Customer service standards - it's what customers want
A written set of customer service standards will not only provide an organization with a set of goals, it will set benchmarks that can be used to monitor and improve service standards.
Written standards can be a valuable training resource, and can help ensure that service is not only high, but also uniform across an organization.
Service standards can also form a valuable part of marketing material, whether in print or web form. They let customers know the quality of service they can expect and provide avenues for customer feedback, so that service can be continuously improved.
Customer service policies generally include phone and fax numbers, and email addresses.
Customer service standards will vary according to the product or service that is being provided. For example, a public library might make a commitment to respond to faxes within 24 hours. A retail store might offer to replace all defective goods within a certain time.
Good service standards are based on a thorough understanding of the market. Who are the customers and what do they need and/or expect from a product or service?
Market research surveys can identify the service standards that customers are used to from competitors. They can determine how satisfied customers are with those standards.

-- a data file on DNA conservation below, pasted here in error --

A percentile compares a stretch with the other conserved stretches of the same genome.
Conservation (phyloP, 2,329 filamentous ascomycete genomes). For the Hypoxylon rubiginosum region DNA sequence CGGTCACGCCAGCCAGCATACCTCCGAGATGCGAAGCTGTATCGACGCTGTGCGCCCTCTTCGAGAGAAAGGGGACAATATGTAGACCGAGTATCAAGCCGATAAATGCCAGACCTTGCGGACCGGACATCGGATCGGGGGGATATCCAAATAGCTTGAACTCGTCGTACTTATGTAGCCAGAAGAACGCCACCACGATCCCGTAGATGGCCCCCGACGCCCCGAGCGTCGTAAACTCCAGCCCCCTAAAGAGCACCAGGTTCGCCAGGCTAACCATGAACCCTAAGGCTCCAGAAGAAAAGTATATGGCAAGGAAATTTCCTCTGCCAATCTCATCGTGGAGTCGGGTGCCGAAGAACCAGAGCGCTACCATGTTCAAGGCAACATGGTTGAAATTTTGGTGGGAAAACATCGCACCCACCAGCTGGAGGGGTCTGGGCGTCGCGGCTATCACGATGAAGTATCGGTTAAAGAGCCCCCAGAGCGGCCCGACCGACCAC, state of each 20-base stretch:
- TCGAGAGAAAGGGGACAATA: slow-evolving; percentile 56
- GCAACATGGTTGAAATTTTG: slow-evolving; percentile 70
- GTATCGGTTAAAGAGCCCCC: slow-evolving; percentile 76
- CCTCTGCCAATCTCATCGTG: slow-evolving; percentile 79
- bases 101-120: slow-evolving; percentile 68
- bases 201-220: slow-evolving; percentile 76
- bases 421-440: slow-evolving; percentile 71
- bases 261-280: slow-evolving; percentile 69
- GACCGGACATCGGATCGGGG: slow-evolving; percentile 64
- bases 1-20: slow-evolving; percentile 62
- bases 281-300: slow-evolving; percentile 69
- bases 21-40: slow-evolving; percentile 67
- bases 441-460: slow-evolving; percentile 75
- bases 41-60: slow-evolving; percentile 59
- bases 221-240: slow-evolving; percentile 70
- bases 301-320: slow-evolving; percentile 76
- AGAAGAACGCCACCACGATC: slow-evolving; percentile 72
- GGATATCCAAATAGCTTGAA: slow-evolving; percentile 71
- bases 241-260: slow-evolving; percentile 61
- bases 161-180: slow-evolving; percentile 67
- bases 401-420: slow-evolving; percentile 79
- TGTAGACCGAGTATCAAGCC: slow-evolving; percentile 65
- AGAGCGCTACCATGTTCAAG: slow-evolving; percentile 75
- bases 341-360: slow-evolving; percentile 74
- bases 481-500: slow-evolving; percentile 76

Standards need to be high and they need to be measurable. For example, a call center might specify that phone calls need to be answered within four rings. A retail store might require employees to greet every customer. It's easy to measure whether such standards are being met.
Once standards are set, they need to be assessed. In the case of retailers, for example, assessors can pose as customers.
Putting service standards in writing can help ensure that employees know what is expected of them. But service standards should not be framed in a way that constitutes any kind of employment contract. Likewise, organizations should be clear about when their service standards make legally binding commitments to the public.
Service standards not only set goals for employees, they provide limits that protect them. For example, they could set the point at which a difficult customer complaint should be escalated to a manager. They can also specify when particularly difficult customers can be politely sent to a competitor.
Internal manuals will provide employees with detailed information on service standards. But published customer service policies should be very simple and direct.
A pizza company, for example, may guarantee friendly service and meal within a certain time. A hotel could offer to refund money if there are any problems with the room. That's all the detail a customer is likely to want.
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